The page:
Gregory Crewdson (born September 26, 1962) is an American photographer who is best known for elaborately staged scenes of American homes and neighborhoods.
Crewdson was born in the Park Slope neighborhood of Brooklyn, New York. He attended John Dewey High School, graduating early.
As a teenager, he was part of a punk rock group called The Speedies that hit the New York scene. Their song, “Let Me Take Your Photo” proved to be prophetic to Crewdson’s future career. In 2005, Hewlett Packard used the song in advertisements to promote its digital cameras.
In the mid 1980s, Crewdson studied photography at SUNY Purchase, near Port Chester, NY. He received his Master of Fine Arts from Yale University. He has taught at Sarah Lawrence, Cooper Union, Vassar College, and Yale University, where he has been on the faculty since 1993. He is now a professor at the Yale University School of Art. In 2012, he was the subject of the feature documentary film Gregory Crewdson: Brief Encounters.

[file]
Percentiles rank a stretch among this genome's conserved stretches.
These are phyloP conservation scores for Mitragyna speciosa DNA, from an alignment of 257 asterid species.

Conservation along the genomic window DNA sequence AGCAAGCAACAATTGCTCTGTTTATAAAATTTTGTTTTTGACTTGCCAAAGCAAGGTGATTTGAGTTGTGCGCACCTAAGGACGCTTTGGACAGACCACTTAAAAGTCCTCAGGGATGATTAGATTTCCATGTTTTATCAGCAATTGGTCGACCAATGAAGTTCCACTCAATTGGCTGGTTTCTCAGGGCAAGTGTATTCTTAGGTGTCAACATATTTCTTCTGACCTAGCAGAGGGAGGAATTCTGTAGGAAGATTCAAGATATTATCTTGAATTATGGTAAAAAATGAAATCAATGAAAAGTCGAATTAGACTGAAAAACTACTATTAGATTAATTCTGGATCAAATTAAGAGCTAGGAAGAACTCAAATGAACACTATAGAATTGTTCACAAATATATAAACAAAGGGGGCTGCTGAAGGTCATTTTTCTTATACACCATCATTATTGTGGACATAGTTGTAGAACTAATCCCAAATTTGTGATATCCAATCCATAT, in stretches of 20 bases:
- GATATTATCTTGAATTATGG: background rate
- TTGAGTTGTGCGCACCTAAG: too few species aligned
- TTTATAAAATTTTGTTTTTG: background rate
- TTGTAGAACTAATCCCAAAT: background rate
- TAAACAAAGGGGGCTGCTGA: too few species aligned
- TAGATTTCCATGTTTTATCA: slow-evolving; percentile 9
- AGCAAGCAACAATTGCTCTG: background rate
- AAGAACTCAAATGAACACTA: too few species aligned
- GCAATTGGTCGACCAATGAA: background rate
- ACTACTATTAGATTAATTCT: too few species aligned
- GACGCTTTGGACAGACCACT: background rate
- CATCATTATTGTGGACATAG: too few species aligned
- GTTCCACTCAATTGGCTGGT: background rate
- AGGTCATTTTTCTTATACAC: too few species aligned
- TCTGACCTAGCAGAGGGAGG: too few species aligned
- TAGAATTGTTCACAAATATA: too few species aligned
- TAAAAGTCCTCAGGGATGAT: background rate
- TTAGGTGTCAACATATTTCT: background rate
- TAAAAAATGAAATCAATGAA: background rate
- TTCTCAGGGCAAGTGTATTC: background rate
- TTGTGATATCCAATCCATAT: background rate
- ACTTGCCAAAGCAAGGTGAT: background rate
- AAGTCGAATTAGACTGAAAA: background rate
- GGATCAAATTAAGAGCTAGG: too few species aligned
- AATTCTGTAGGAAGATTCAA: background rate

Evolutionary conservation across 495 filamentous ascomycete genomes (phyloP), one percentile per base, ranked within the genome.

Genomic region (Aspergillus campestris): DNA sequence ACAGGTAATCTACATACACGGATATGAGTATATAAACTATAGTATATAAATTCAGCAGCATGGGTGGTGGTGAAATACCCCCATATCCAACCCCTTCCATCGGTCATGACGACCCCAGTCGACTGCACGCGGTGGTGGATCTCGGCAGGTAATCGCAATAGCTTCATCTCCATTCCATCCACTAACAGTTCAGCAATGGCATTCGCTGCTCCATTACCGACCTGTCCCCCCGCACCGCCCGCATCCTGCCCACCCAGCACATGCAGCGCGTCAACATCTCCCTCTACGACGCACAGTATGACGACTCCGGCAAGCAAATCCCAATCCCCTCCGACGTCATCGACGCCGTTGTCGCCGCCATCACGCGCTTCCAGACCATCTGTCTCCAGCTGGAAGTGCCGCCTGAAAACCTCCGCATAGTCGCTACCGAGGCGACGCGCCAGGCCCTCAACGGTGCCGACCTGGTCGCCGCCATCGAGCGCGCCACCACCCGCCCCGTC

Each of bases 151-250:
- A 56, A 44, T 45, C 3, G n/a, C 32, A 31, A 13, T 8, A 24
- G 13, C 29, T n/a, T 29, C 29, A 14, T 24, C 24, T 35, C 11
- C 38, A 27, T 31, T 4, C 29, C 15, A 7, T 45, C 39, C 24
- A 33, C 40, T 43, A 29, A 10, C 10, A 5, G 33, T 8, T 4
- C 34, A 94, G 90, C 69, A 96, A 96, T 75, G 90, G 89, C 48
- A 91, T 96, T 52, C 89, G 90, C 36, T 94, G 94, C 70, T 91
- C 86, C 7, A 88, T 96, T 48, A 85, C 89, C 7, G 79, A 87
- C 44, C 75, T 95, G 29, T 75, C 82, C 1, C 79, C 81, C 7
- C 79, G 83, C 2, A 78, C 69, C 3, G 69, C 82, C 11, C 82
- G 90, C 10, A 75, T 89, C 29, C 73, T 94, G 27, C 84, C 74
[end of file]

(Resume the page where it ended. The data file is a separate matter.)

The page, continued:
Crewdson is represented by Gagosian Gallery worldwide and by White Cube Gallery in London. Crewdson’s photographs usually take place in small-town America, but are dramatic and cinematic. They feature often disturbing, surreal events. His photographs are elaborately staged and lighted using crews familiar with motion picture production and lighting large scenes using motion picture film equipment and techniques.] He has cited the films Vertigo, The Night of the Hunter, Close Encounters of the Third Kind, Blue Velvet, and Safe as having influenced his style, as well as the painter Edward Hopper and photographer Diane Arbus.